I could talk about the energy deal that Canada signed under NAFTA but I will save that for another debate because there certainly should be a debate on our energy sector soon. If the government thinks that it can get away without talking about energy in this Parliament, without putting these things on the table, then it has another think coming when it comes to the NDP caucus.

Conservatives used to say that good fences make good neighbours. When they said that I liked Conservatives. I thought they were good guys. I thought they were there to protect us and take care of us. They have certainly fallen far away from that goal.

I have not had a chance to talk about the environment yet. To me the boreal forest of Canada is one of the last refuges of natural wilderness that we have in this country and it is being destroyed. What will this deal do to help that boreal forest? Zero. This agreement does not take the boreal forest into account at all. We are again abrogating our responsibilities to the environment. We are creating a situation, unlike northern Europe where they get 12 jobs for every one job that we get in the forest industry, Canada is going in the other direction with this deal. This is very sad.

I do not think I need to talk about jobs. We have heard it and we know what will happen. This is the deal that these people want for Canada.

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10:40 a.m.

Liberal

Sukh Dhaliwal Newton—North Delta, BC

Mr. Speaker, the member for Western Arctic said that this was short term gain and long term pain, and I fully agree with him. This is the trend that the government is setting right now. It has a bullying nature as well. It wants to rule by exclusion, not by including people, when we hear that only 10% of the people will be affected by this deal.

He also mentioned the children and the environment. We had child care agreements with the provinces but when the present government came in, with its bullying nature, it cancelled those. That is the trend it is setting. It is the same thing with the Kelowna agreement, which also affects a minority group. The Conservatives say that this not a group that will vote for us, so they take it away.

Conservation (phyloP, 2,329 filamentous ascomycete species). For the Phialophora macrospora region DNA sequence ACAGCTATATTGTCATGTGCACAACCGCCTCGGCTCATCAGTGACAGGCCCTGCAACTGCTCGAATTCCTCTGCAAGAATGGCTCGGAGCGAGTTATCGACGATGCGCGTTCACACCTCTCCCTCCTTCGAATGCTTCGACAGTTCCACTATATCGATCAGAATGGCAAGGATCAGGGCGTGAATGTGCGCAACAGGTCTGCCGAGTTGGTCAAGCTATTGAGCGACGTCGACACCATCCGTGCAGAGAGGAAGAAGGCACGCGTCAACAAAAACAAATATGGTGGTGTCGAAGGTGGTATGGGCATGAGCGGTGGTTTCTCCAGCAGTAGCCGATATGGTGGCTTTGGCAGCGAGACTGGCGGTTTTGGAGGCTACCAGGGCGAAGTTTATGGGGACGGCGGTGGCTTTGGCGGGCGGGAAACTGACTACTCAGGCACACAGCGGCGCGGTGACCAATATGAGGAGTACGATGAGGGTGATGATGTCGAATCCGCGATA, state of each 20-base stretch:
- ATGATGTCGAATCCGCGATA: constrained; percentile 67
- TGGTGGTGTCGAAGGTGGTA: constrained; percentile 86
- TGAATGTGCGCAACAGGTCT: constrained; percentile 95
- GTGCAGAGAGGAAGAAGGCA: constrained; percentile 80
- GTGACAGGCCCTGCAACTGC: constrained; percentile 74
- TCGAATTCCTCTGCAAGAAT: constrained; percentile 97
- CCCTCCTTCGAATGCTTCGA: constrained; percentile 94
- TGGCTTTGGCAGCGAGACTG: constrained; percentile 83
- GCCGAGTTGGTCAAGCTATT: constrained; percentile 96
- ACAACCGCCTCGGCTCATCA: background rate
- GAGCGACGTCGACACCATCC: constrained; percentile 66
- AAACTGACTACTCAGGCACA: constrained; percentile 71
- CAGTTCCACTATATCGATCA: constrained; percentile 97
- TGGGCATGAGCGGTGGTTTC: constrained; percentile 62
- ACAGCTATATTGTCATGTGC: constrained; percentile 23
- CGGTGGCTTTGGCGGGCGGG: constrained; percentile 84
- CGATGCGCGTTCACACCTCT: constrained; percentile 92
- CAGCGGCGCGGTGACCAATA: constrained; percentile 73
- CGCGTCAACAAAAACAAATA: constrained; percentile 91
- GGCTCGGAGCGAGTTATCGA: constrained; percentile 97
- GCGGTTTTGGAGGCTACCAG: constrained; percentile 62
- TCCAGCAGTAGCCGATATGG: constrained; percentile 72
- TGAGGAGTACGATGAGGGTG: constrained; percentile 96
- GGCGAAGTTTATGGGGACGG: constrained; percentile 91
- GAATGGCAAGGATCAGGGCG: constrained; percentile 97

The hon. member talked about the environment and the Kyoto protocol. The government is setting a trend of ruling by bullying and by exclusion.

I would like to hear from the hon. member how this trend will affect Canadians in general.

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10:45 a.m.

NDP

Dennis Bevington Western Arctic, NT

Mr. Speaker, yes, I outlined my feelings on this particular deal. In a number of ways, we are seeing the problems we have with Kyoto. We have a problem in that we want the advancement of our oil and gas industry but it has gone without any environment regulation and without any planning gone into it to ensure it is working for Canadians and the goals of Canadians.

Right now my party is pushing very hard to see that tax subsidies are taken off some of these developments that, by and large, are serving our neighbours to the south. We need to stand up on this issue.

I feel confident that Canadians are listening to us when we talk about the issues. I am confident that at the next election, the bullies will get their due. If they do not stand up for Canadians soon, they will get their due.

With all the bullying they can do in the House of Commons, when it comes to bullying people into voting, it will not work.

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10:45 a.m.

NDP

Denise Savoie Victoria, BC

Mr. Speaker, Victoria is known to be the city of gardens, not the city of forests, but we will be impacted by this very bad deal. By giving up control over our resources, by signing an agreement that encourages the export of raw logs and by preventing and not encouraging value added industry, all the communities, even those that do not have forests, will be impacted.

In my riding there is a fine woodworking company that sells incredibly beautiful furniture around the world, and this is the kind of small business that will be impacted.

I wonder if my colleague, whose comments I appreciated, would speak to the issue of value added industry and the impact that this deal might have on those small businesses?